The chuck body 764 in this embodiment is similar to that shown in FIG. 16. Accordingly, the chuck body 764 has a front end 766 and a rear end 768. The chuck body 764 has an axial forward end with an axial opening through which jaws 772 that are capable of gripping the shaft of a work tool extend. The jaws 772 are mounted within bores 774 angularly positioned through the body 764 and equally spaced throughout the body 764. An adjustment ring or nut 778 is mounted within a groove in the body 764 and it includes threads that engage corresponding threads on the jaws 772. As a result, when the adjustment ring or nut 778 rotates with respect to the body 764 the jaws 772 move in a corresponding axially forward or rearward direction. An outer sleeve 780 is rotatably mounted about the body 764 and is axially fixed with respect to the body 764. The outer sleeve 780 is connected to the adjustment ring or nut 778 so that when the outer sleeve 780 is rotated, the adjustment ring or nut 778 is rotated. A support bearing 788 abuts the rear portion of the ledge 776 provided on the chuck body 764.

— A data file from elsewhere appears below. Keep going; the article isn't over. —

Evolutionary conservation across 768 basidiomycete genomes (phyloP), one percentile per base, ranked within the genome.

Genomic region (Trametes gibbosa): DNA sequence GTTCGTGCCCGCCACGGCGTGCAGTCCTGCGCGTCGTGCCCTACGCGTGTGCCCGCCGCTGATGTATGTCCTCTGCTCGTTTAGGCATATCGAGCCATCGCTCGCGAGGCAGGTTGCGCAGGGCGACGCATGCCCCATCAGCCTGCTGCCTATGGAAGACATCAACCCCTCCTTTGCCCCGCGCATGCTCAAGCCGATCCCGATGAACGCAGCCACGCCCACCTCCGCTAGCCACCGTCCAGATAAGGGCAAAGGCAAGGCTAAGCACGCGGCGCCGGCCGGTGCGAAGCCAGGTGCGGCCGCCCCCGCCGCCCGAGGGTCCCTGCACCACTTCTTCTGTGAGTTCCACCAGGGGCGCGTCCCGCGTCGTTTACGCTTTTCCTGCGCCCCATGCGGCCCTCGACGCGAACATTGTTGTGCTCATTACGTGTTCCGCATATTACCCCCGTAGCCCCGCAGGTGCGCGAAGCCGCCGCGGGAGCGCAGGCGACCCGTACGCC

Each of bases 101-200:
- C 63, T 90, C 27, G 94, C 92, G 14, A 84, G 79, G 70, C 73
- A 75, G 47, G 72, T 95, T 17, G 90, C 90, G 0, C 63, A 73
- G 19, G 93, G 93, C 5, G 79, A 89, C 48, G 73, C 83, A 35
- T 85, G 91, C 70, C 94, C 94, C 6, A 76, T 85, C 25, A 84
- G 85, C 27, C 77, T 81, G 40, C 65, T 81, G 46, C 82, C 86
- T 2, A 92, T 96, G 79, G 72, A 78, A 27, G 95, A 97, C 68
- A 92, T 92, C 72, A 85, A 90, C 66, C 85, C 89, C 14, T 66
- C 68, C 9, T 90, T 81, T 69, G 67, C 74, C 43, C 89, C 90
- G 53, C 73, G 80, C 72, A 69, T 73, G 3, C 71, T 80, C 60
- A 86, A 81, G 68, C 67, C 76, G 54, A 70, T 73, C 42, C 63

One or more and desirably three pins 777 extend out from the ledge 776 and respectively carry a planet gear 724. The pins 777 may be fixed to the planet gears, as shown in FIG. 19. A tail 770 extends axially rearward from the ledge 776 and it includes an opening 771 in which a portion of the one or more planet gears 724 can extend. Three openings 771 are present to receive a portion of the each of the three planet gears 724. As noted above, the three planet gears 724 are driven by the spindle 730 and rotate about the second ring gear 726.

The gearbox and torque adjustment mechanism housing 710 defines a cavity 790 into which the jaws 772 may extend.